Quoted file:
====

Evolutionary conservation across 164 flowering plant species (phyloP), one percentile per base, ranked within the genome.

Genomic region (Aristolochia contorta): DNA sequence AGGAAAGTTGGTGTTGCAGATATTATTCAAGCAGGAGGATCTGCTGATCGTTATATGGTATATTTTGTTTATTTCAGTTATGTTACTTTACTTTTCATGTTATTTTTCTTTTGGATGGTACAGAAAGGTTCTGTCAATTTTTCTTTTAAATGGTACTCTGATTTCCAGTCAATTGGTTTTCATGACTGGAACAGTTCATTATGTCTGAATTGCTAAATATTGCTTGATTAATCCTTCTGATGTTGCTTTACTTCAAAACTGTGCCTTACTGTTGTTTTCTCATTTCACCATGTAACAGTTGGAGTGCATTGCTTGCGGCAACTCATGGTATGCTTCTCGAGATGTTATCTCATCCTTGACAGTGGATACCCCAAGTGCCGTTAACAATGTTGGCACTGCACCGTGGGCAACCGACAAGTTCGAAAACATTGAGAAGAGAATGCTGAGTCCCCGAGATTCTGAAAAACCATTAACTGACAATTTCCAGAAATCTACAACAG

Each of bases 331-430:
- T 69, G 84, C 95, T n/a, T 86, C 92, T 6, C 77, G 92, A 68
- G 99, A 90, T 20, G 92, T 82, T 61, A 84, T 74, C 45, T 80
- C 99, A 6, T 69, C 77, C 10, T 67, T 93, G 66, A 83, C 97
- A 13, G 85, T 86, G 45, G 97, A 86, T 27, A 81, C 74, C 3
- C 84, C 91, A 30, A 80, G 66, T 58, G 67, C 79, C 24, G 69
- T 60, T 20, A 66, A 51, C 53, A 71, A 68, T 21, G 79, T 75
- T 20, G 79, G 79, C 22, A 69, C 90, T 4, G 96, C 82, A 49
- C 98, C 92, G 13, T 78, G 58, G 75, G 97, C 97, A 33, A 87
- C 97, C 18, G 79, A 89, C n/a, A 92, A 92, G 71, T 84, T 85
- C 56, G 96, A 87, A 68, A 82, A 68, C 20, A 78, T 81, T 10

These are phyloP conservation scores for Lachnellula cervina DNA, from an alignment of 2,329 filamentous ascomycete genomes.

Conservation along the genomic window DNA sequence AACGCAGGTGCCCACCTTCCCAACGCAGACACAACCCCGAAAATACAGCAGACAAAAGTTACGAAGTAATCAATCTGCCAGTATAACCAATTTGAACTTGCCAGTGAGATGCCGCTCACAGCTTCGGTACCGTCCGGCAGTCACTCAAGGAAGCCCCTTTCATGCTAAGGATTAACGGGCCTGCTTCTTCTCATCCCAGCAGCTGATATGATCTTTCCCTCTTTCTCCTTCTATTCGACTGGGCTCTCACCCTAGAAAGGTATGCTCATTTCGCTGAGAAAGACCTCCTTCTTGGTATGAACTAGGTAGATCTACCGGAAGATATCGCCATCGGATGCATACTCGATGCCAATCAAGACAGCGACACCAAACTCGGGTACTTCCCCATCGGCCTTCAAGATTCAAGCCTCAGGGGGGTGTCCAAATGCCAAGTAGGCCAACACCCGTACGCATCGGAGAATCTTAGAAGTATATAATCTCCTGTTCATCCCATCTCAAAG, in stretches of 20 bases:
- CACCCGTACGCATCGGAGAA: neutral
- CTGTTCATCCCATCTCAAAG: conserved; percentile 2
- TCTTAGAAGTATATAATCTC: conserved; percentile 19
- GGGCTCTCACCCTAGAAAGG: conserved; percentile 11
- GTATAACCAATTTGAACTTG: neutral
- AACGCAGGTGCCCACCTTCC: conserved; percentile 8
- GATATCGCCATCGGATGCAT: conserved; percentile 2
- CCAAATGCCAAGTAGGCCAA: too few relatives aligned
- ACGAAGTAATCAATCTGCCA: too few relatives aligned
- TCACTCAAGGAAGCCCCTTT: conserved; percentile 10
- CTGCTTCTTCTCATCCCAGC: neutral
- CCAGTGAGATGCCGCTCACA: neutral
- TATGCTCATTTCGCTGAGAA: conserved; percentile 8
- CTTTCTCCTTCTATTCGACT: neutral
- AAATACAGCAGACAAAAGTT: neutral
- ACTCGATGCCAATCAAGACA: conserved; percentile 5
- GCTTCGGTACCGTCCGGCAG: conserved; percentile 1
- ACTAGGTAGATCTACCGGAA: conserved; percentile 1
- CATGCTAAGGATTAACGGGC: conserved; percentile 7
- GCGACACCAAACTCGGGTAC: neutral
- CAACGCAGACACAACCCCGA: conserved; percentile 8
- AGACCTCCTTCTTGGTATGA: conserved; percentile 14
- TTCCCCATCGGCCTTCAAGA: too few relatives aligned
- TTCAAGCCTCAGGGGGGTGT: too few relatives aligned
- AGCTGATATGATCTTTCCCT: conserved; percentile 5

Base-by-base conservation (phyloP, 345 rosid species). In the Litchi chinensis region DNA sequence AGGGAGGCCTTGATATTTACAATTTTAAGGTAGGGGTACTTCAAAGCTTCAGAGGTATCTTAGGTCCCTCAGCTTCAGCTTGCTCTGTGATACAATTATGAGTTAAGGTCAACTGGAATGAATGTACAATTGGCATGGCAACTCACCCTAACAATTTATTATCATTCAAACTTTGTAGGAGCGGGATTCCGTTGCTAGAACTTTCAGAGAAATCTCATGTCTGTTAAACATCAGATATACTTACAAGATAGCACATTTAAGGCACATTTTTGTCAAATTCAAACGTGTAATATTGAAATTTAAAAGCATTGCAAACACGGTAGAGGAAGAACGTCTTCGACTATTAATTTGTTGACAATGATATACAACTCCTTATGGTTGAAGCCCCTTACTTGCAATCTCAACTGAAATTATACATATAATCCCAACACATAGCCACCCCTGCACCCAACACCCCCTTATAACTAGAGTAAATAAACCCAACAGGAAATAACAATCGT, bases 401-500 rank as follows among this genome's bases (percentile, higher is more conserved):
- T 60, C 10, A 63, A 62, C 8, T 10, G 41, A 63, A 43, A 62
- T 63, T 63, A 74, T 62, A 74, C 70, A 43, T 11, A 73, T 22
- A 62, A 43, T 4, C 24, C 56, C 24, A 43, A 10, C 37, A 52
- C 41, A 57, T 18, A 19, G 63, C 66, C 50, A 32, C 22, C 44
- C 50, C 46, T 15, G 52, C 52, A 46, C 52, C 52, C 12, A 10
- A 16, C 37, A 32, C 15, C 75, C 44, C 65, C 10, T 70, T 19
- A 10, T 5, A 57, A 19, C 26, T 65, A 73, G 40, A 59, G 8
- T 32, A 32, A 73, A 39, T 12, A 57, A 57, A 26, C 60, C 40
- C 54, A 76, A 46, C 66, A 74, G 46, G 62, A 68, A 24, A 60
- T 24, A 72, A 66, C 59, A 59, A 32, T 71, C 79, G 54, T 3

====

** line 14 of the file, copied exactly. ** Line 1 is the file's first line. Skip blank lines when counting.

These are phyloP conservation scores for Lachnellula cervina DNA, from an alignment of 2,329 filamentous ascomycete genomes.